growth is saved thereby .- Gard. Morth. years ago for my own use; before putting on the tires I filled tbe felloes with linseed oil; and the tires have worn out and were never loose.- A Dr. Trimble stated before the New York My method is as follows: I use a long cast iron Farmers' Club that since the introduction of the heater, made for the purpose; the oil is brought English sparrow, the canker worm in New Haven to a boiling heat, the wheel is placed on a stick, and in other places has disappeared ; also that B0 as to hing in the oil, each felloe an hour.- the worm has another enemy, a parasite, so small The timber should be dry, as green timber will as only to be seen by the glass, that lays its minot take the oil. Care should be taken that the nute eggs in the eggs of the canker-worm. Othoil is not made hotter than a boiling heat, or the ers ascribed the decrease of the canker-worm to timber will be burned. Timber filled with oil the cold winds and rains of the past Spring, is not eusceptible to injury bs water, and is ren- which occurred after the eggs commenced batchdered much more durable by this process. ing.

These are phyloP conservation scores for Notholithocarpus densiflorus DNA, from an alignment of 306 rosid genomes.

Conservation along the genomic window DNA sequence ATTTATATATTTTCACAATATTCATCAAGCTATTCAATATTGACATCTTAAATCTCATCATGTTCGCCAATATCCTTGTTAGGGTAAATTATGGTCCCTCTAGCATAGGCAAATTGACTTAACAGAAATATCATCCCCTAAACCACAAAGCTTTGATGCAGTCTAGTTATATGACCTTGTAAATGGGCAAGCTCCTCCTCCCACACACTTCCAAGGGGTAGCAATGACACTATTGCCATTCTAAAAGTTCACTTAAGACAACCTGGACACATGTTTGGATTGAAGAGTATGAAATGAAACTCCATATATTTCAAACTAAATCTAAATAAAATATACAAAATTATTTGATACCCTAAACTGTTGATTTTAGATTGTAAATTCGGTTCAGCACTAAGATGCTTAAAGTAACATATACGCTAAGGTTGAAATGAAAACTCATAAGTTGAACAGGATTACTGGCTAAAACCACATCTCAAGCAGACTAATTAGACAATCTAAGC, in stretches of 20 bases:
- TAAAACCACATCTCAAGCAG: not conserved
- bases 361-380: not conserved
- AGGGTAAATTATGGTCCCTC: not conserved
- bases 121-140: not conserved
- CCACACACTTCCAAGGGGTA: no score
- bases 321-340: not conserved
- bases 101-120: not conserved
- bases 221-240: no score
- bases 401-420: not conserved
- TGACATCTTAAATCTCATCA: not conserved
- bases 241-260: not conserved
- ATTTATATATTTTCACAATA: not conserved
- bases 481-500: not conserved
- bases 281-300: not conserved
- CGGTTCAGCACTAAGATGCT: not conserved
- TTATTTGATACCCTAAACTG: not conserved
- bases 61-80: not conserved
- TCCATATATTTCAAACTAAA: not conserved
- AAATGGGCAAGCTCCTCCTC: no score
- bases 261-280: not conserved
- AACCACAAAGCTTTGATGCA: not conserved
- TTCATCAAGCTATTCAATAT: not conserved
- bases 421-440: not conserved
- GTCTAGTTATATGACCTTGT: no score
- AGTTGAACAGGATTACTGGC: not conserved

For the "American Farmer."

on the surface, has been thoroughly soaked by s Surface Manuring.

rain, its capability for fermenting is gone.

Many of our farmers certainly bare observed CLIFTox, Fairfax Co., Va., Aug. 22, 1867.

the looseness of their soil several weeks after Messrs. Editors :